The board that administers the Pulitzer Prizes announced on Tuesday that it would expand eligibility for the awards to authors, playwrights and composers who are not U.S. citizens.
Most of the awards for books, drama and music had been open only to American citizens, but beginning with the 2025 prizes, the board will consider works by permanent and longtime residents of the United States.
Expanding the eligibility is a significant evolution for the Pulitzers, which were established in 1917 by the newspaper publisher Joseph Pulitzer, a Hungarian immigrant who emphasized that the prizes were intended to celebrate distinctly American works.
The journalism awards have long been open to people of all nationalities whose work is published by American media outlets. But with the exception of the history prize, the literary categories, as well as the music and drama awards, have been limited to American citizens.
The board began discussing the possibility of expanding the eligibility in December, after the jury for the memoir category raised concerns that the citizenship requirement was excluding a large part of American culture, said Marjorie Miller, the administrator for the prizes. When the jury members brought that issue before the board, she said, a consensus quickly formed that the criterion should be changed.
“This emphasizes the American nature of the work rather than the individual,” Miller said. “You can be American and write a book or play or a piece of music that is American without being a U.S. citizen.”
The board is not setting firm boundaries of long-term and permanent residency, leaving the determination up to authors and publishers.
“I think it’s defined by the identity of the writer: Do you consider the United States your permanent home, and is this a work that in some regard would be considered American?” Miller said.
The decision was celebrated by artists and writers who have lobbied for the prize to be expanded.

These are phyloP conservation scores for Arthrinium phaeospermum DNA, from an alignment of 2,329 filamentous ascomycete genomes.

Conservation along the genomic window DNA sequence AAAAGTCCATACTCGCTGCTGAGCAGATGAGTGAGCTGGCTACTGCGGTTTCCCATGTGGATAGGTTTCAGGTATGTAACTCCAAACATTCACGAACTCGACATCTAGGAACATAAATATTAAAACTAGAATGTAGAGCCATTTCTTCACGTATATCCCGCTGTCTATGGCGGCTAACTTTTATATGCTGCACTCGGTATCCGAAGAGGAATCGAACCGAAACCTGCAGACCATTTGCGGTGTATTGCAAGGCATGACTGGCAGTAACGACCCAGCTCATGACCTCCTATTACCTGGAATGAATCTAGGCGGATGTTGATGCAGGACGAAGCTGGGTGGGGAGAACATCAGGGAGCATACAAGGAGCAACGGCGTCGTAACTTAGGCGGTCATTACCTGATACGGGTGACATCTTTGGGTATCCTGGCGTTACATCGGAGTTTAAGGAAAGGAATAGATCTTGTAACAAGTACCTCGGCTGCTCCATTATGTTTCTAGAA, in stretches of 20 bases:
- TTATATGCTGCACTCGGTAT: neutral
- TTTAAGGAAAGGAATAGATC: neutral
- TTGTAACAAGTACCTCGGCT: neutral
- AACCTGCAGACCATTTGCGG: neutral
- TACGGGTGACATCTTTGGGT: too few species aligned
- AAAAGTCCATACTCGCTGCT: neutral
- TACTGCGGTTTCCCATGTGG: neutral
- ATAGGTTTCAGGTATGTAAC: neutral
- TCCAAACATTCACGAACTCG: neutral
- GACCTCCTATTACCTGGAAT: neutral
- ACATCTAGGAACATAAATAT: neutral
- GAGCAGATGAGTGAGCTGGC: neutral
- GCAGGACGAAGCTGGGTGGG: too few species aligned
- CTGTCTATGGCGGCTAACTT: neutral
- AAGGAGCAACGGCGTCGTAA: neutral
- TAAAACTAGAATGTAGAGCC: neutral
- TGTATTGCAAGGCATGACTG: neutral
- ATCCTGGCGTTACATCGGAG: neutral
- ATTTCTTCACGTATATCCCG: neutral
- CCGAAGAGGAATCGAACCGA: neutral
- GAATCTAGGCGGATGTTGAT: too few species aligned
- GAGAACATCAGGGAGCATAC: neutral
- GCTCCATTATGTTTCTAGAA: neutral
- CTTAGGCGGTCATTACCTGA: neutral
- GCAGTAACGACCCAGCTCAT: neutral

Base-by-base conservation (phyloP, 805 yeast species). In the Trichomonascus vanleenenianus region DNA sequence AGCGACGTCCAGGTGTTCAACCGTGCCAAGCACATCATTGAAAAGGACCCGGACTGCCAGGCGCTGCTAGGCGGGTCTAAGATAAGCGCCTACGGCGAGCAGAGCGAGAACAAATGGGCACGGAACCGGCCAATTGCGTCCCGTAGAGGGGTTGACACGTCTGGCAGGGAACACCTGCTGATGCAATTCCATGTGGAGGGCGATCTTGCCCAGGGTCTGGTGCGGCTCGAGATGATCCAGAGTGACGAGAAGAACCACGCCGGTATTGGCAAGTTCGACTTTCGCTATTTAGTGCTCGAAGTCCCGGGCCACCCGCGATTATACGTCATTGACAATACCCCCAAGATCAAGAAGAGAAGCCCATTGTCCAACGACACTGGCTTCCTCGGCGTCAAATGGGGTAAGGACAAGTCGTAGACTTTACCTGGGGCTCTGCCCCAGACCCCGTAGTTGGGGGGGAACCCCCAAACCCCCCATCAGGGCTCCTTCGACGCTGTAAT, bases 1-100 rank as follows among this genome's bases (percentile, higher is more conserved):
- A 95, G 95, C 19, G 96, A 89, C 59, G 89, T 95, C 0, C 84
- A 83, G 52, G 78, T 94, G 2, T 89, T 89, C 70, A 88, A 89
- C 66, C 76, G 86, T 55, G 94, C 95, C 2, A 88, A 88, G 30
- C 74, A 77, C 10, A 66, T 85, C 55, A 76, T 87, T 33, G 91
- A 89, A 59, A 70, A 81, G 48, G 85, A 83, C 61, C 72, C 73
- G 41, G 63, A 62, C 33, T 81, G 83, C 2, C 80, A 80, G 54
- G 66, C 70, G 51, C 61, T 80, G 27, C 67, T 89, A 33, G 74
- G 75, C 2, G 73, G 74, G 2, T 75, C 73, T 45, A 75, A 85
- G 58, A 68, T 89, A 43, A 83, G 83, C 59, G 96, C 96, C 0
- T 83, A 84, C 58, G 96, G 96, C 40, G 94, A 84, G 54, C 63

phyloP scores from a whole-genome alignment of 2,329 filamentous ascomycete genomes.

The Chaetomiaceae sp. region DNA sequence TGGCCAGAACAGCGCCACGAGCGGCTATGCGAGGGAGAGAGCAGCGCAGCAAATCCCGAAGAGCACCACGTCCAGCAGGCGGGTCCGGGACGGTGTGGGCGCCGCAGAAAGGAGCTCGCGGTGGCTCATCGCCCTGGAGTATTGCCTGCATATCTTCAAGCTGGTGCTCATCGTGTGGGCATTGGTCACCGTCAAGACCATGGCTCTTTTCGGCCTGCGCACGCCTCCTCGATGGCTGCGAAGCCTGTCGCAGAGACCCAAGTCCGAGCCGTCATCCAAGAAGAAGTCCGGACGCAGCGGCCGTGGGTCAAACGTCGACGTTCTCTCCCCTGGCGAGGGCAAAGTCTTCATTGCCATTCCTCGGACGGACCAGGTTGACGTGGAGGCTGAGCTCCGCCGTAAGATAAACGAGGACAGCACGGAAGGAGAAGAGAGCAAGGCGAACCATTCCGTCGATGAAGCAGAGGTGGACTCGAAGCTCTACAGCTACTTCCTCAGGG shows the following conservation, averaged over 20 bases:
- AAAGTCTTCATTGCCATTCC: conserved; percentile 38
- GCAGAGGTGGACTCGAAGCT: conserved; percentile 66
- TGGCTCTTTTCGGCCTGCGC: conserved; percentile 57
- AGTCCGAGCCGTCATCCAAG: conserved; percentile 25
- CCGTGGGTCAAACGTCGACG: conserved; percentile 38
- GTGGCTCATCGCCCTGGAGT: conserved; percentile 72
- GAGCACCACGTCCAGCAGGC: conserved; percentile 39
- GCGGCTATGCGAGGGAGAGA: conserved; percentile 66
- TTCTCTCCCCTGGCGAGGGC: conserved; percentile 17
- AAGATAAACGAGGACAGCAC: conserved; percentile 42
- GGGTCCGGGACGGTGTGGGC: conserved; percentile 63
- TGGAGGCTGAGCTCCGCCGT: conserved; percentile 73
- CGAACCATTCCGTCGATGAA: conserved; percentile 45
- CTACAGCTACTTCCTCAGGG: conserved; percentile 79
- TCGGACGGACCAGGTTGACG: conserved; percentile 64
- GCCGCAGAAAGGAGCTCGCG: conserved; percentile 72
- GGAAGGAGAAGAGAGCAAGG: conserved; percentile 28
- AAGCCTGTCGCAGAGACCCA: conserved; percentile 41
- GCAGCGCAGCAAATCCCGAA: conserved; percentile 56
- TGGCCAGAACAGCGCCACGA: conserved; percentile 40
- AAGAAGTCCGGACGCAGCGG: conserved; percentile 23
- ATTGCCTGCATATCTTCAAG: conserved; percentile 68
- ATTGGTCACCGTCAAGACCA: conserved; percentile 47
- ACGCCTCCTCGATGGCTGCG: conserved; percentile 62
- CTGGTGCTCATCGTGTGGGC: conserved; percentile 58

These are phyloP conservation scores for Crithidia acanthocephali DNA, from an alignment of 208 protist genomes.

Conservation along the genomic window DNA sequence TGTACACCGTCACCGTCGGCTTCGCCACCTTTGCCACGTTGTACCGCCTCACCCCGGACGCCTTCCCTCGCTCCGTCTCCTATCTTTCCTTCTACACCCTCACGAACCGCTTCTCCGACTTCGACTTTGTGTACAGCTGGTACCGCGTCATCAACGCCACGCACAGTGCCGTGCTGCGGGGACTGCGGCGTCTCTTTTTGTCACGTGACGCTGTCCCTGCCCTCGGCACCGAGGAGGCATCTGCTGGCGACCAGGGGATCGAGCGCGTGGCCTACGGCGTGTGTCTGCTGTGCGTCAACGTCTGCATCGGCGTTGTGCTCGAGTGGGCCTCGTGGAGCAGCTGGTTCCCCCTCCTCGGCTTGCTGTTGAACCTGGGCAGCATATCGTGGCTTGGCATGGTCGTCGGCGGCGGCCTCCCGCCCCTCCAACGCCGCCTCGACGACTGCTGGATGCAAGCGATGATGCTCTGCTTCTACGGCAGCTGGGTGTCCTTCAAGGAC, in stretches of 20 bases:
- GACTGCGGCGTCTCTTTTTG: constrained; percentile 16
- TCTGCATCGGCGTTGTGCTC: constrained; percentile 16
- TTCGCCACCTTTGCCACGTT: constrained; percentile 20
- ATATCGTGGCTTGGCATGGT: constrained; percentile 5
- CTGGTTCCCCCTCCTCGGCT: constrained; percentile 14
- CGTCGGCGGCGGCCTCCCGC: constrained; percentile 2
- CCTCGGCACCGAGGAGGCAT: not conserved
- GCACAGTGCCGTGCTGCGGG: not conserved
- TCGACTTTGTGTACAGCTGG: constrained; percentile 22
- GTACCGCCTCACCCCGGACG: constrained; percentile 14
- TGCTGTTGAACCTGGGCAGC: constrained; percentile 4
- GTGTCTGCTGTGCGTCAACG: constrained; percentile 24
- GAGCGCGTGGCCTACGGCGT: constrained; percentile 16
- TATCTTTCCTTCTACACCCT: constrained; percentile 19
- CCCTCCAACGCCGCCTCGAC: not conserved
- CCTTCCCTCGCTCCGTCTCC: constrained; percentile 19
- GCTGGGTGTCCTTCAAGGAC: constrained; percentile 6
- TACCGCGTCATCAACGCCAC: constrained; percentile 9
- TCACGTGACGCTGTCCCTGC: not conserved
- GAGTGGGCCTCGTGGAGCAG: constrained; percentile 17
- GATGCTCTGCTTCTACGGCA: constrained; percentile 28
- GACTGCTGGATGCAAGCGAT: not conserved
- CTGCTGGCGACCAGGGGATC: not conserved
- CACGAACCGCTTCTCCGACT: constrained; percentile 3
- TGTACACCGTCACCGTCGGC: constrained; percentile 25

“We’re just beginning to recognize that migrant literature is American literature,” said Ingrid Rojas Contreras, a Pulitzer finalist this year for her memoir, “The Man Who Could Move Clouds.” “The role that these prizes have in curating the literature we will read in the future is immense.”
In August, a group of authors posted an open letter to the Pulitzer board and asked for the prize to be opened to immigrants and undocumented writers.
“Whether undocumented writers are writing about the border or not, their voices are quintessentially part of what it means to belong and struggle to belong in this and to this nation,” they wrote in the letter, which drew signatures from hundreds of writers, including Nana Kwame Adjei-Brenyah, Angie Cruz and Fatimah Asghar.
Javier Zamora, who signed the open letter, helped drive activism around the issue with an opinion essay he published in July in The Los Angeles Times, in which he lamented that his acclaimed memoir, “Solito,” was not eligible for a Pulitzer Prize because of the citizenship requirement.
In an interview, Zamora said he hoped the change would help expand definitions of the American literary canon to include more work by undocumented writers and immigrants.
“This tells them, ‘Your story also matters — that your story could be part of a canon,’” he said.
The Pulitzers are the latest literary awards to redefine or expand their citizenship requirements. The Academy of American Poets and the Poetry Foundation have both opened up their prizes to immigrants with temporary legal status. The National Book Award and the PEN/Faulkner Award also opened their prizes to noncitizens.
When the first music Pulitzers were given, in the 1940s, the United States had become a haven for European artists — such as Arnold Schoenberg, Kurt Weill and Erich Wolfgang Korngold — who had emigrated in the shadow of fascism and World War II. Despite their successes abroad, though, Pulitzers went largely to stalwarts of the American academy.
The citizenship change will expand the group of eligible composers to those who were born abroad and have settled in the United States; Thomas Adès, one of his generation’s most celebrated composers, was born in London but lives in Los Angeles. Some winners of the similarly prestigious, globally reaching Grawemeyer Award for Music Composition could also now be considered.
Joshua Barone contributed reporting.